Anyway, now my review. I’ve spent a lot of words talking about this specific problem, so my review itself will be brief. Caol Ila 12 is a somewhat lighter Islay whisky; the nose is quite smoky. I also nose idione (seaweed), bacon, something like turpentine, a hint of vanilla, and a trace of lemony citrus.

In the mouth, there is some slightly hard-to-pin down dry fruitiness — maybe a tart apple juice, maybe a bit of unripe banana. The bacon on the nose becomes smoked kippers. The dark chocolate and mandarin orange notes that I found excellent in my old sample bottle are lacking in this bottle. There’s a little bit of something like tar, or pine oil (the cleaning product).

On the finish, I taste smoke, citrus, and chili powder. The peat is not overwhelming in this whisky, but it seems unbalanced to me; there isn’t enough in the way of barley, malt, or vanilla flavors on the finish to balance it. So the Caol Ila 12, sadly, gets only a B-. It seems to have been bottled at a standard 43%. In general, I prefer to taste whiskey at cask strength, or at least closer to it.

The Distiller’s edition is finished in Moscatel casks. Moscatel is a sweeter, white dessert wine, often fortified, with a light, “grapey,” fairly simple, and distinctive flavor. So, it makes sense that if you wanted to try to “sweeten up” a Caol Ila, you might try this type of cask. And in fact on the nose we now have a very distinct and clean Moscatel wine flavor — not aged notes like you might nose on a Reisling or a Chardonnay, but simple sweet wine notes, almost like nosing a sweet white un-fermented grape juice. But the translation from cask-imparted nose to palate is not so straightforward — after all, the whisky is not actually mixed with Moscatel. Those sweet grape notes are there on the palate, and they don’t overwhelm the Islay flavors — and they do improve it slightly.

But just slightly, because that bitter finish is still there, waiting for you. So, the Moscatel finish gets a B. It seems like Moscatel is an interesting choice and could create quite an interesting extra-aged whisky if applied to the right stock — but this whisky, also at a standard 43%, isn’t quite it.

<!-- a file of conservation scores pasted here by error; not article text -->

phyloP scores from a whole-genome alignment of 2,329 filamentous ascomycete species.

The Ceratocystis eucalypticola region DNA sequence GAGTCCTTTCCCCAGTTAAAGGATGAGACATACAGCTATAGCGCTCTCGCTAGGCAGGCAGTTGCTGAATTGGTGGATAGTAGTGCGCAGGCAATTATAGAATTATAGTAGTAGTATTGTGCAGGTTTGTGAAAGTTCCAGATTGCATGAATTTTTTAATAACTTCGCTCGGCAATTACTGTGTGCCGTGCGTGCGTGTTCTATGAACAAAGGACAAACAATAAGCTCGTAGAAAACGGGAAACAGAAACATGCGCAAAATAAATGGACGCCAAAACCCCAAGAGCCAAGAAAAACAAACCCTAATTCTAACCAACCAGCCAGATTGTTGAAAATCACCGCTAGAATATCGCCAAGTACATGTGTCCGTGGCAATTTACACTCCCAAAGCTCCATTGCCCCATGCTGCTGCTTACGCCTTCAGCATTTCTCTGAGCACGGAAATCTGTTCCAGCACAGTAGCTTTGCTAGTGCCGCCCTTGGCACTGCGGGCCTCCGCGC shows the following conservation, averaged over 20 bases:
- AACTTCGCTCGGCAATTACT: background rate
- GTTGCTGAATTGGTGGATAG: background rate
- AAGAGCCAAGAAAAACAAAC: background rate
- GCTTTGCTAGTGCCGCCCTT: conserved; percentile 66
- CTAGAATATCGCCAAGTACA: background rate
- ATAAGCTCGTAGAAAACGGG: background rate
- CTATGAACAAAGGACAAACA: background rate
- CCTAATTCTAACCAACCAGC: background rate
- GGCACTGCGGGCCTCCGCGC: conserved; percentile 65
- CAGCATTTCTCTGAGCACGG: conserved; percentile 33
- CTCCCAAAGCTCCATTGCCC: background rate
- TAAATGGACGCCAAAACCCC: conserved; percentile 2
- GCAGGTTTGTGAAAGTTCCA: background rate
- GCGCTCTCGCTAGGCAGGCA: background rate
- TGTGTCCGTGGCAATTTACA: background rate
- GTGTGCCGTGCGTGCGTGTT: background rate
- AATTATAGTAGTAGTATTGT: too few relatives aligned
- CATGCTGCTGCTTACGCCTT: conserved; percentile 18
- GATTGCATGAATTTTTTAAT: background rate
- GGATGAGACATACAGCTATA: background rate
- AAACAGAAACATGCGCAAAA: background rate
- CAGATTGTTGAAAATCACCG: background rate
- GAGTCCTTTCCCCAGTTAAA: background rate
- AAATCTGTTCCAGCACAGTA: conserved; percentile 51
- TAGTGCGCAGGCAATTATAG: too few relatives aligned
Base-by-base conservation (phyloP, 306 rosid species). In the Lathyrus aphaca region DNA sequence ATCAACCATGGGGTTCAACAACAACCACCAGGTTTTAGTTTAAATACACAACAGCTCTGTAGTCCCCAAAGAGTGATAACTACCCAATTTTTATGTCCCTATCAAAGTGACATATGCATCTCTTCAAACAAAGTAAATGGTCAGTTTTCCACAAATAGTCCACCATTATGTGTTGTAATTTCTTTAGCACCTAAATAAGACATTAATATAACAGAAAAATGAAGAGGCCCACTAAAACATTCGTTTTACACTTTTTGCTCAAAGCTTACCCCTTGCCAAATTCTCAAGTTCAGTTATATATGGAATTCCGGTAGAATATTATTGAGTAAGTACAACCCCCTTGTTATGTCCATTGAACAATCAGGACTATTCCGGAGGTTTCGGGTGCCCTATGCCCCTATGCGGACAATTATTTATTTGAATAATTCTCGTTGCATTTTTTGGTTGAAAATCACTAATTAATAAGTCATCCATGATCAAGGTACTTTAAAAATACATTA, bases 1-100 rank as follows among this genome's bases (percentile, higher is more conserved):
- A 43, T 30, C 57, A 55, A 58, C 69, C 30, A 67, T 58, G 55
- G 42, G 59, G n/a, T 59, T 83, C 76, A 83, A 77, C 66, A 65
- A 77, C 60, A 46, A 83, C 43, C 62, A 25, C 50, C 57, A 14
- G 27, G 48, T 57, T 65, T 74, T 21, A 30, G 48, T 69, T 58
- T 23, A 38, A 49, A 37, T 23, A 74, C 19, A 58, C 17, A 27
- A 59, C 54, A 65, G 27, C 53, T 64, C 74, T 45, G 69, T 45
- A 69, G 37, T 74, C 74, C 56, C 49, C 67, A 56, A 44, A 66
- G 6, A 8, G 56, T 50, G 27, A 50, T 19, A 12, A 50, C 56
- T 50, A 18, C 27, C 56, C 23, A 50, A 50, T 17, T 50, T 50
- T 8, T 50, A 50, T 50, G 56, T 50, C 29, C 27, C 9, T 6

It is tempting to blame this on Diageo, which now owns a huge number of distilleries, including Lagavulin, Caol Ila, Cardhu, Knockando, Cragganmore, Dalwhinnie, Glenkinchie, Oban, and Talisker. It is hard to believe that they can properly take care of so many distilleries. And reading Jim Murray, it is clear that Caol Ila has a history of inconsistent quality. I’m sad to say that these stocks probably should have been sold off for blending along with the rest.

There’s a saying: “there’s no accounting for taste.” It means, literally, that it is fairly pointless to try to justify or explain why one person likes something and another doesn’t. Nevertheless, since Caol Ila is a fairly popular whisky and a big distillery, I do feel as if I need to attempt to justify my reviews; I’m still pretty new to this, and don’t feel as confident in my palate and nose yet — they aren’t “calibrated.” As they say, your mileage may vary. If you agree, or disagree, I’d welcome your opinion on either or both of these whiskies.

Saginaw, Michigan
June 2, 2010